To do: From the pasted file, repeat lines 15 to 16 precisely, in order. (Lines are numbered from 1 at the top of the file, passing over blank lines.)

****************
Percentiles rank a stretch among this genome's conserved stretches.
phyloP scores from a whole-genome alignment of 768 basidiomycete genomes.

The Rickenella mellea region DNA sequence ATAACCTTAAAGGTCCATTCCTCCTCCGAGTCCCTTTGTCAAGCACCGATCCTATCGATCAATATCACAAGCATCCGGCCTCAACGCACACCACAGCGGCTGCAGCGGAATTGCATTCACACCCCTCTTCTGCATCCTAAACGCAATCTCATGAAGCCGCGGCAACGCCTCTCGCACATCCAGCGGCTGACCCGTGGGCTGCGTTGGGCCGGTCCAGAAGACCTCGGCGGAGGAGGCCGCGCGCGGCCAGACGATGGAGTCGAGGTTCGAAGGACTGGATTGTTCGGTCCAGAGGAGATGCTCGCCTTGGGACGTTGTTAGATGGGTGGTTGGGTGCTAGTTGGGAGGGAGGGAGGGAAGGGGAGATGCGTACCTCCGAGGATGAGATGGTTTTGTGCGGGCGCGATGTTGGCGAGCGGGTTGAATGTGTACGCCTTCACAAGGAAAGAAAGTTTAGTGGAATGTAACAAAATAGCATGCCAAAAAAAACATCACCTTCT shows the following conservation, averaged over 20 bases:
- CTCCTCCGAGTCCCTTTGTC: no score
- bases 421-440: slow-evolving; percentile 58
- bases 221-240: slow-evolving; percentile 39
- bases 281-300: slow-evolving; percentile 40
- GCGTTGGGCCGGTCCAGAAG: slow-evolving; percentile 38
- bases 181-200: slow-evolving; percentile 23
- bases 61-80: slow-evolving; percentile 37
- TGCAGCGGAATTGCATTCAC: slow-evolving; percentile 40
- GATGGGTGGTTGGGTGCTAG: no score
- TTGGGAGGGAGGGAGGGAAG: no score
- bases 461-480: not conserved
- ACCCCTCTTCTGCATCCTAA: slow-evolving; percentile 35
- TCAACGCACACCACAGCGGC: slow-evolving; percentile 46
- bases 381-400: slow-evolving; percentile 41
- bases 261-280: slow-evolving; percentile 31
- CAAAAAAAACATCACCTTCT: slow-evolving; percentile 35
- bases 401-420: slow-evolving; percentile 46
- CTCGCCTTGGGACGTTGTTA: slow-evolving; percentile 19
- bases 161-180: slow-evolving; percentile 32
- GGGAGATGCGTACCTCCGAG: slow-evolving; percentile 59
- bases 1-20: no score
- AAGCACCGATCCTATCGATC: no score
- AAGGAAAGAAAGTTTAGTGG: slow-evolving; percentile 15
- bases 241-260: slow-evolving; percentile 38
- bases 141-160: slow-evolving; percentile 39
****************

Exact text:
- ACCCCTCTTCTGCATCCTAA: slow-evolving; percentile 35
- TCAACGCACACCACAGCGGC: slow-evolving; percentile 46